Singer Joe Cocker, best known for his cover of the Beatles’ With A Little Help From My Friends, has died aged 70, his agent has confirmed.

The Sheffield born singer-songwriter had a career lasting more than 40 years with hits including You Are So Beautiful and Up Where We Belong.

His agent Barrie Marshall said Cocker, who is reported to have been battling lung cancer, was “simply unique”.

Sir Paul McCartney said he was a lovely guy who “brought so much to the world”.

Known for his gritty voice, Cocker began his singing career in the pubs and clubs of Sheffield in the 1960s before hitting the big time.

He was propelled to pop stardom when his version of The Beatles’ With A Little Help from My Friends reached number one in 1968.

He performed the song at the famous Woodstock Festival in New York state a year later.

His duet with Jennifer Warnes, Up Where We Belong – from An Officer And A Gentleman – hit number one and went on to win both a Grammy and an Academy Award in 1983.

He was made an OBE in 2007.

Whydon’tcha Just RIP My Heart Right Out of my Chest?


Love with your mind

Love all that you’re seein’

Love all that is real

Love all that you know….


Sometimes only country music can speak the language that one needs to hear or convey. There is no other language like it….and yes, I do adore many, many music genres and musicians….from Marilyn Manson to Chet Baker, from Laura Nero to the Grateful Dead to Dave Matthews to  Patsy Cline, from Jason Mraz to Karlheinz Stockhausen to  The Who to Mozart to, oh, I don’t know…Roy Rogers?.  I love the Beatles, the Stones, Dolly Parton, Willie Nelson, All, The Allman Brothers, Leon Russell, Lakestreet Dive, Fiona Apple,  Alice Cooper, Frank Zappa, Led Zeppelin, The Sex Pistols, The Black Keys,  The Kinks, Karla Bonoff, Jimmy Page, Carlos Santana, Wild Man Fisher and on and on and on…… Tonight, however,  I became convinced that John Fullbright’ speaks the language of his music better than all of the above musicians combined.  He’s just simple, down home folk…but he was what Janis Joplin was talking about when she plead, “…take another little piece of my heart.”  After listening to this song over and again…my heart is mincemeat, I tell ya.

  • So…..this is a story that my friend, Vicki, who is  Fullbright’s official social media director,  tells about the first time she ever heard him sing.  I, Stacy, have been listening to this particular tune over and over and over again, crying my eyes out.  This kid can write music!  (John, not me….although, actually, I DO write a little music…I’m writing a C&W song called, “Call Me When The Coast is Clear,” and another called, “But You Don’t Even Love Her,”…but that’s another story for another time.)   This song is a tear jerker.  The lyrics are profound, and, of course,  I dedicate it to my dearest, darling love.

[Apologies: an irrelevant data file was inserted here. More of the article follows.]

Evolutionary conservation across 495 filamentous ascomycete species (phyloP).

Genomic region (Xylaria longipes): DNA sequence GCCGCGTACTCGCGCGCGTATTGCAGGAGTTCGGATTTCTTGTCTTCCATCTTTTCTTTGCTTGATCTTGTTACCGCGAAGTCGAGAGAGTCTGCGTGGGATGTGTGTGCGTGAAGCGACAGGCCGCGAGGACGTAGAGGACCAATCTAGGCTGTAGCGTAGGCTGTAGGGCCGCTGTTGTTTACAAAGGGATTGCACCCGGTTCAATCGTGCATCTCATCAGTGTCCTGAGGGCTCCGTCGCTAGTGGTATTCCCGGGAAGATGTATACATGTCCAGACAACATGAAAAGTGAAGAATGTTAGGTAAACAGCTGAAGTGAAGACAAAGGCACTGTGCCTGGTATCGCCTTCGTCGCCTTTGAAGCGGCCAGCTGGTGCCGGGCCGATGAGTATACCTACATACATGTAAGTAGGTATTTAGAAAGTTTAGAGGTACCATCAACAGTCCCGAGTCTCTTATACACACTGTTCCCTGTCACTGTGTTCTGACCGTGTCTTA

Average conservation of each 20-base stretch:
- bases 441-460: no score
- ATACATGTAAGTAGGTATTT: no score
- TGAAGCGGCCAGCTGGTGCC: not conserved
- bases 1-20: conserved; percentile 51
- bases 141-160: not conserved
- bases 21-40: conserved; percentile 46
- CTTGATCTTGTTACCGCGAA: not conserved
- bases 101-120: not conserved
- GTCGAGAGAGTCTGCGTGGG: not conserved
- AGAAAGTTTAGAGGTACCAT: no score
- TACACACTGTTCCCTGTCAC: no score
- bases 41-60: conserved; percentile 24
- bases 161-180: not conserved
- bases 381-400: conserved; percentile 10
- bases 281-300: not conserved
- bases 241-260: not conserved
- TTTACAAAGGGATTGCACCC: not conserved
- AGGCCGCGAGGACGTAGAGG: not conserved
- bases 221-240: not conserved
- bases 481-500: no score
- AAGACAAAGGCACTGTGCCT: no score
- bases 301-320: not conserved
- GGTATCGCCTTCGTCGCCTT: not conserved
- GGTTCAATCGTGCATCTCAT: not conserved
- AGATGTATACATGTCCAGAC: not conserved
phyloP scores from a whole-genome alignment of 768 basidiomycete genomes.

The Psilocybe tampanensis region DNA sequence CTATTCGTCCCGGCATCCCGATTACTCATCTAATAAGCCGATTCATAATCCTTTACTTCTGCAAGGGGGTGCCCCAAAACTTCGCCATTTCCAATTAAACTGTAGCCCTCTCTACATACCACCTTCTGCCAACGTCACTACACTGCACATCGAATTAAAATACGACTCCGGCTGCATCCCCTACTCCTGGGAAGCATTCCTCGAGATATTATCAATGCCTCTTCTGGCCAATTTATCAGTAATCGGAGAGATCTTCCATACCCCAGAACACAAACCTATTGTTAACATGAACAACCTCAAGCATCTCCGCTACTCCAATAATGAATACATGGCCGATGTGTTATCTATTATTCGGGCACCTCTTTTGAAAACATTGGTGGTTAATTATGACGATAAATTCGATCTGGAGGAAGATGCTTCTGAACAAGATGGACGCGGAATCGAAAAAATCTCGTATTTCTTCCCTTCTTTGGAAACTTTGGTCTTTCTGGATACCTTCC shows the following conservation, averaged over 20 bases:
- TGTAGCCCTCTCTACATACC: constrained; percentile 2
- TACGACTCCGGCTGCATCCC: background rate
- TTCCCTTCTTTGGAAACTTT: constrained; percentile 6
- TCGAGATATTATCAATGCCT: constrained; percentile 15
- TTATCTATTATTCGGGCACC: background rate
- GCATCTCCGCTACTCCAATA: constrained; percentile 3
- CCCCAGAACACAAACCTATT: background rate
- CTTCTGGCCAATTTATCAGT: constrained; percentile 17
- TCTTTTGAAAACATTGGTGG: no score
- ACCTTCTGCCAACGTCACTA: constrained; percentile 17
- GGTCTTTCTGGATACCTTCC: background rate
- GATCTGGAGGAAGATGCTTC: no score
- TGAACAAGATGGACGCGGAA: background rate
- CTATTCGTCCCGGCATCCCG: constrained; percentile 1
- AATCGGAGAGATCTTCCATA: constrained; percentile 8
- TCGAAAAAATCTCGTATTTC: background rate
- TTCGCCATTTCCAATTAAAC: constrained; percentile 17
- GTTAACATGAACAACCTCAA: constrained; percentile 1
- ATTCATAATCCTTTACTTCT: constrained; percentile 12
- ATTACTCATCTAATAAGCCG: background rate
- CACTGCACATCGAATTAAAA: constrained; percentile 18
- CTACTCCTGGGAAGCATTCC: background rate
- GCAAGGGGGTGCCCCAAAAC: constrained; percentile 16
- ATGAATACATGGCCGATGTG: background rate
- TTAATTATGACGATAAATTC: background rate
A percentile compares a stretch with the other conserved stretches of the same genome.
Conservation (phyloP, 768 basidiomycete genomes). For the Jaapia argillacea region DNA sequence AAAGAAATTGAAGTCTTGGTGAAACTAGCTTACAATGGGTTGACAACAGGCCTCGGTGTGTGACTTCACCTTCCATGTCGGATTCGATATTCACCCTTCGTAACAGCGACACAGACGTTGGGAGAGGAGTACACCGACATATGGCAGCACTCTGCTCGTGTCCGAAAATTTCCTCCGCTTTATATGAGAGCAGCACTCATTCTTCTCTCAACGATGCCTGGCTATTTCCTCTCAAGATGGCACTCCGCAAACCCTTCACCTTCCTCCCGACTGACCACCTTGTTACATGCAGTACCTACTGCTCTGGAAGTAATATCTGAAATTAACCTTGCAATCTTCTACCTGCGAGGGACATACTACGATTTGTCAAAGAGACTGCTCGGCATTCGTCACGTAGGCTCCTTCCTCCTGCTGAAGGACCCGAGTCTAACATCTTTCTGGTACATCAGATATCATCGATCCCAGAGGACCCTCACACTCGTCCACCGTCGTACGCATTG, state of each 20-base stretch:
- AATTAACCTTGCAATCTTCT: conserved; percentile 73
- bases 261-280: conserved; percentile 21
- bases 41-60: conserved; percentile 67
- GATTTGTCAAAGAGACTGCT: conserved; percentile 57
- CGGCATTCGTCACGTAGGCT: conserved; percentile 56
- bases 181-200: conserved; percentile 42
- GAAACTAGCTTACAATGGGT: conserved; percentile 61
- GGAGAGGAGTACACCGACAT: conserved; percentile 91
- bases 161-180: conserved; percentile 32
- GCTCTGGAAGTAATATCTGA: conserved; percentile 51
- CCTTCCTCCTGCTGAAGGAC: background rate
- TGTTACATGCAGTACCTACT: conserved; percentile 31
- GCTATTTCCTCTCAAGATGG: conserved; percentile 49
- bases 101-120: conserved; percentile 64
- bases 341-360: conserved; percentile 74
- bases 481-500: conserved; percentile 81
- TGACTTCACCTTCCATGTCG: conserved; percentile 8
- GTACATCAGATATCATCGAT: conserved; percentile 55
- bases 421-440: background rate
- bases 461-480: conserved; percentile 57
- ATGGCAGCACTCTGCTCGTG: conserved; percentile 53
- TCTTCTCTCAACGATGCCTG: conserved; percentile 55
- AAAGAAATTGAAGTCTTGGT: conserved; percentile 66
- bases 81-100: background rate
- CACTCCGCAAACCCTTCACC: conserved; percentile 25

Here’s what Vicki says:

This is The Song. This is The Song. In 2008, I went to the Blue Door to see a friend whom I hadn’t seen in quite a few years. There was a guy from Austin there, and he was hosting a song swap, and he had my friend, Wendy, playing, and a couple of other guys, and this kid, see. And I had just gotten home from a road trip to Tahlequah; I was so tired, I probably wouldn’t even have gone, except for I had no idea when I’d have another chance to see Wendy, so I gathered myself up and went. And I was sitting there, kind of slumped down in my chair, listening, and my friend Dana, who was sitting next to me, elbowed me in the ribs and said, “Pay attention to this kid; he’s the real thing.” And I nodded, yeah, yeah, okay…… and then he started singing this Song. “Cherish these times…” And I just lost it. And I sat up in my chair and said, “WHO THE HELL IS THIS KID,” — because seriously, he was barely even 20 years old at the time — “AND WHAT IS HE DOING WRITING SONGS LIKE THIS, OMG???” And the rest is kinda history. I’ve been on his team almost ever since. *g* (And yes, I am telling you that he was a teenager when he wrote this song.)

Finding New Music

Finding New Music

How do you expose yourself to new music?  If you’re like me, you’re always on the prowl for something fresh, new and different to listen to.  I enjoy music from all kinds of genres, from high opera to classic rock…I grew up in old fashioned C&W territory and hated country music the entire time I was growing up, but I love and appreciate it now.  My  favorite, these days, is the creative alternative musician that does not have to rely on high tech productions to send chills up and down my spine.  Lake Street Dive sends me to the moon.  Many thanks to my good friend, Jimmy A. for turning me on to this group a year and a half ago.  They are fantastic!